Android App Review - FaceIt


Upon last check of the Android market, there are over 4000 applications and games in total. One strange and interesting app that I've come across lately is called FaceIt. FaceIt is an app which listens to sound from the phone's microphone and shows a mouth which opens based on how much sound it's hearing.

How To Test Android Performance Using FPS


While doing performance testing of Light Racer 2, I had to figure out how to do the fastest common operations. One problem I found was that I was drawing a static background in a 32 bit color mode with transparency when it was much faster to draw it in 16 bit with none. Another thing I wanted to check for was to see what was faster for finding half of a number: Division by two or multiplication by point-five? This matters because I do a whole lot of that in the game to place graphics and find mid-points for various physics and AI stuff. I wasn't sure which would be faster because the ARM processor in a G1 has neither a hardware divider nor a floating point unit. I wrote this little utility to tell me how many frames per second I can get with various operations. Also - Divide by two is at least twice as fast.

A Main Loop Suitable for Stable Animations


I was recently asked how to have objects that animate themselves (change frames) in a stable way that isn't dependent on the FPS or lag of the device. There are many ways to do this but I have a simple one which uses the difference between the last tick and the current tick to count down. My example is in Java and is suitable for most games. The first step is to use a main loop which gives the updates that info. The best way to do this is to give every thing that is updating the exact same time information and have them all use that.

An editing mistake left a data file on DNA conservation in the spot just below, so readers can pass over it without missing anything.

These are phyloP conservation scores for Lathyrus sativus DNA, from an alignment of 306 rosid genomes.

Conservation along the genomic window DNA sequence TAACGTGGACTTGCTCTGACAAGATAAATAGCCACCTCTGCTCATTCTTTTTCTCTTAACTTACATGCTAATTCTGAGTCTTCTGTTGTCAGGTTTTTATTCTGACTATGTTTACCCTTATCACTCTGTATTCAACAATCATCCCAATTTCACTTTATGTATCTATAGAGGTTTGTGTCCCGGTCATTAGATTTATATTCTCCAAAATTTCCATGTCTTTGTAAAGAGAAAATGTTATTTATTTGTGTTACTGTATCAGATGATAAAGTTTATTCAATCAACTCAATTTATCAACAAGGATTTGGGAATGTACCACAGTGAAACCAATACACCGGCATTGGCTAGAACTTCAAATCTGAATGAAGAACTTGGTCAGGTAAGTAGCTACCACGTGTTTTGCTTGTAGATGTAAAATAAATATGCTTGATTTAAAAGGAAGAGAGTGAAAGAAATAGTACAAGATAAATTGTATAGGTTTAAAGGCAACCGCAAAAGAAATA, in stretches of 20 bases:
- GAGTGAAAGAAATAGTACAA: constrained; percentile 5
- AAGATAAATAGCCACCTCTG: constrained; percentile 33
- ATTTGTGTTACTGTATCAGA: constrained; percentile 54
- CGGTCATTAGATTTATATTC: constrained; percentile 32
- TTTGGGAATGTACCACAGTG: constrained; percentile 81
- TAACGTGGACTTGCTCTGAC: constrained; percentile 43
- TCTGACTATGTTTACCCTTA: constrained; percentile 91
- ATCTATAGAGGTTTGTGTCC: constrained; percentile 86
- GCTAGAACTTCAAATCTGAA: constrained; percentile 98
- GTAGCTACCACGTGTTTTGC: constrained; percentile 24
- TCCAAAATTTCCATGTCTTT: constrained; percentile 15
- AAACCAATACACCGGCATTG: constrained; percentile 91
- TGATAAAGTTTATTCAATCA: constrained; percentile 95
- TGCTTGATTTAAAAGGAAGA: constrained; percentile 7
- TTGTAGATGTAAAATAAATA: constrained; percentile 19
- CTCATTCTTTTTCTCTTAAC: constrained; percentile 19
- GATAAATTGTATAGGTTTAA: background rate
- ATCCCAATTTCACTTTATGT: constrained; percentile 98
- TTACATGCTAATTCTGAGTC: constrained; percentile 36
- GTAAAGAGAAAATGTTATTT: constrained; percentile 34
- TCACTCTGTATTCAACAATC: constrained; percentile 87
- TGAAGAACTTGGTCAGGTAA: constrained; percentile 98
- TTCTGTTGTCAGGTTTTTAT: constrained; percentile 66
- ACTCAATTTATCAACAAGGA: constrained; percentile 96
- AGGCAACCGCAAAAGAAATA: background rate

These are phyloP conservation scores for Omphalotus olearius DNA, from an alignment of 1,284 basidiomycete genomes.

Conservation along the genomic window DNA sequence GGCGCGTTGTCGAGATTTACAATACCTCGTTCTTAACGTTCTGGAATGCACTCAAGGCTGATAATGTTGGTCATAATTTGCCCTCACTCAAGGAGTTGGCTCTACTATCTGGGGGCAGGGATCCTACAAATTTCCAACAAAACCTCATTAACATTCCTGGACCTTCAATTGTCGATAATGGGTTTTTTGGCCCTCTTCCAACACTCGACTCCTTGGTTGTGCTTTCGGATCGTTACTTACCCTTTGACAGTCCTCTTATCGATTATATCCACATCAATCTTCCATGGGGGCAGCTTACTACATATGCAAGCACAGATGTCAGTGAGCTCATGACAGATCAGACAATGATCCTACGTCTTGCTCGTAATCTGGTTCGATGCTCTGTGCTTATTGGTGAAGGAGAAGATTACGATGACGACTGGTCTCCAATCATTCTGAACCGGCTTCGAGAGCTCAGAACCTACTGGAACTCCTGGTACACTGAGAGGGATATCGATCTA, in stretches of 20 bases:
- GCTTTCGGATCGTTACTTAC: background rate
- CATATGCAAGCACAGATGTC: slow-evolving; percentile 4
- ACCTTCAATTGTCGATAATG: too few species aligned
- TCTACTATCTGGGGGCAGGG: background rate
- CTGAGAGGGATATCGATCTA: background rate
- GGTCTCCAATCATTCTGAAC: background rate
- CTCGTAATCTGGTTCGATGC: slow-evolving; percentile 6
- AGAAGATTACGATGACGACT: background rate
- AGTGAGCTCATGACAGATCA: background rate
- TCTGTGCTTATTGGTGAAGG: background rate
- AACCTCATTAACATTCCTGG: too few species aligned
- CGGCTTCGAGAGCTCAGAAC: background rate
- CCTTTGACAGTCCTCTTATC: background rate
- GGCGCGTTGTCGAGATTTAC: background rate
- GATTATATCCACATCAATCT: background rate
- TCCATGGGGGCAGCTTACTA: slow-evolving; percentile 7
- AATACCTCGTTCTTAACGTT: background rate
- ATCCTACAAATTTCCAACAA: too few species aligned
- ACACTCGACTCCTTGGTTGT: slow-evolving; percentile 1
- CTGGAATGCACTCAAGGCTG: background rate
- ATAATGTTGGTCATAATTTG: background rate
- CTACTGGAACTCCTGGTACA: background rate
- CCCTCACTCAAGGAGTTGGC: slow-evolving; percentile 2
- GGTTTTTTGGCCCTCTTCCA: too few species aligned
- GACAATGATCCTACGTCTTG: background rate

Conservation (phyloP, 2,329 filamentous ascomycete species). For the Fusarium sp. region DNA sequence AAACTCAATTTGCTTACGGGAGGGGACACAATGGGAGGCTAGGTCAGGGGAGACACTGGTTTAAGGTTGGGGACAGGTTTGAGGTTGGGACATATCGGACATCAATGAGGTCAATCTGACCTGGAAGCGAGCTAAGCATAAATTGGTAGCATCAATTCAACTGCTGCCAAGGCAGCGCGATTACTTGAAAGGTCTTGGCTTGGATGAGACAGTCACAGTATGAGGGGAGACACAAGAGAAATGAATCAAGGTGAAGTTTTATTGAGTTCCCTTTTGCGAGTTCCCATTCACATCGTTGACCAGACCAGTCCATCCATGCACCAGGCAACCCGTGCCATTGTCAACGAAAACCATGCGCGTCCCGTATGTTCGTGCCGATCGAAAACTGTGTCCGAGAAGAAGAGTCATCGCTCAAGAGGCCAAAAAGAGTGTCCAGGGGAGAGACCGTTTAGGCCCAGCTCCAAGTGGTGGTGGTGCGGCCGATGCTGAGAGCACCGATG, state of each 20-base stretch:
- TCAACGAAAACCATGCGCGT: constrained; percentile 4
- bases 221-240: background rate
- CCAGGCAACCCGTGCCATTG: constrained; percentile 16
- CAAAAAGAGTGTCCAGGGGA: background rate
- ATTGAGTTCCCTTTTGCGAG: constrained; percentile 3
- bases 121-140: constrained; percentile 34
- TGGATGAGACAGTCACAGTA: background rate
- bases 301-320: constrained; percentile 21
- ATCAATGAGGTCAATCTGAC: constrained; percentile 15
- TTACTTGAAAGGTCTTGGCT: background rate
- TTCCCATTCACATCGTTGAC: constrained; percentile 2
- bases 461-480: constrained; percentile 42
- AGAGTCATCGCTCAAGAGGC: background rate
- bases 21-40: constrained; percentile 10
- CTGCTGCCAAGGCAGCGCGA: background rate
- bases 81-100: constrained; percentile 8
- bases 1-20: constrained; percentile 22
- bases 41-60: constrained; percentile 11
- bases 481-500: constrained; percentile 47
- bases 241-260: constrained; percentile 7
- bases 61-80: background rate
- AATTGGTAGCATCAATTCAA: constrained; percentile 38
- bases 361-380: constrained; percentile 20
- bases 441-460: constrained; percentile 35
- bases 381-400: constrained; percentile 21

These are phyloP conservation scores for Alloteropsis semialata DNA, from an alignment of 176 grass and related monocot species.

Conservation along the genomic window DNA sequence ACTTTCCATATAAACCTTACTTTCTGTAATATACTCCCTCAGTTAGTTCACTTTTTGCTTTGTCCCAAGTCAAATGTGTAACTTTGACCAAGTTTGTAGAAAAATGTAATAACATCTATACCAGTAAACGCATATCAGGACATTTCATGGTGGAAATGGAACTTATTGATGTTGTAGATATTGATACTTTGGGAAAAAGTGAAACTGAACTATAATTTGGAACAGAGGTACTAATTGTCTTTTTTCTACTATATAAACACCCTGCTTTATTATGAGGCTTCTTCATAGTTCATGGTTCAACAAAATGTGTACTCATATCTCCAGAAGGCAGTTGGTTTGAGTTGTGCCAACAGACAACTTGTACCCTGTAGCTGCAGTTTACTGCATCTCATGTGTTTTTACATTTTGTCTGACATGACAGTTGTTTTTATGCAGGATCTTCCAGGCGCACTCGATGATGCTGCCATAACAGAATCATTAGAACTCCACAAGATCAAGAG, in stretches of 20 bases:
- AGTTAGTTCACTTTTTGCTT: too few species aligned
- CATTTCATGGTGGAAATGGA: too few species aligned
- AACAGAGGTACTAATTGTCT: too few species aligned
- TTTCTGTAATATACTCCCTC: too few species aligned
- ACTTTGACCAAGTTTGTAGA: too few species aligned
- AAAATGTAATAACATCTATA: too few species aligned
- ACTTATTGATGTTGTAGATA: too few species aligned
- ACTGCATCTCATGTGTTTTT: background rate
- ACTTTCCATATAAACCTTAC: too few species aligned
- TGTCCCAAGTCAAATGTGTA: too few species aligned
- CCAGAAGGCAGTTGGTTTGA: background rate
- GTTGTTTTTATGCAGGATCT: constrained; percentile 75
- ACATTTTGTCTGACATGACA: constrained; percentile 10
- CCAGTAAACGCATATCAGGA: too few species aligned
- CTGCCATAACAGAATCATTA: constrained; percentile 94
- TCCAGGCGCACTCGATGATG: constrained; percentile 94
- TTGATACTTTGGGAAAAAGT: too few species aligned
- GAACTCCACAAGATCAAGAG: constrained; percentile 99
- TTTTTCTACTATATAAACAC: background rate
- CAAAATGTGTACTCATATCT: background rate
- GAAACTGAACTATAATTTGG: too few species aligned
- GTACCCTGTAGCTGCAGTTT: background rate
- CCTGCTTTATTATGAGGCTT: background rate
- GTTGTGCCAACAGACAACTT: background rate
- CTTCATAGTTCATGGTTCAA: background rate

This Old Computer: Upgrade or Replace?


I get a lot of questions from people who are trying to decide what specific hardware to put into their computers. More often than not, they are trying to take a very old computer and make it usable again. The problem with very old computers trying to run current operating systems and applications is that it requires almost an entire new computer worth of upgrades to bring it up to speed. On the other hand, I've used several computers now that are a few years old and only need a very simple upgrade to keep them usable for another year or two. The problem is that most people simply don't know when it's worth it to upgrade and when it's time to just replace it all. Fortunately for them, we can answer most of the questions here.

How to Add a Cheap Aux Input to Pioneer P-series Stereos


If you have a Pioneer or Premier CD/MP3/Radio in your car and you don't have an auxiliary input already, it's really not too difficult to add it, provided you have a compatible head unit. Models starting with a "P" after the dash such as the Pioneer DEH-P2900 are compatible. The aux input connects through the blue IP-Bus connector on the back of the unit. Pioneer sells an adapter that comes in the form of a little metal converter box but you can get just a cable adapter for much cheaper. I've done this in 2 cars now for about $10 each total and it has worked perfectly each time.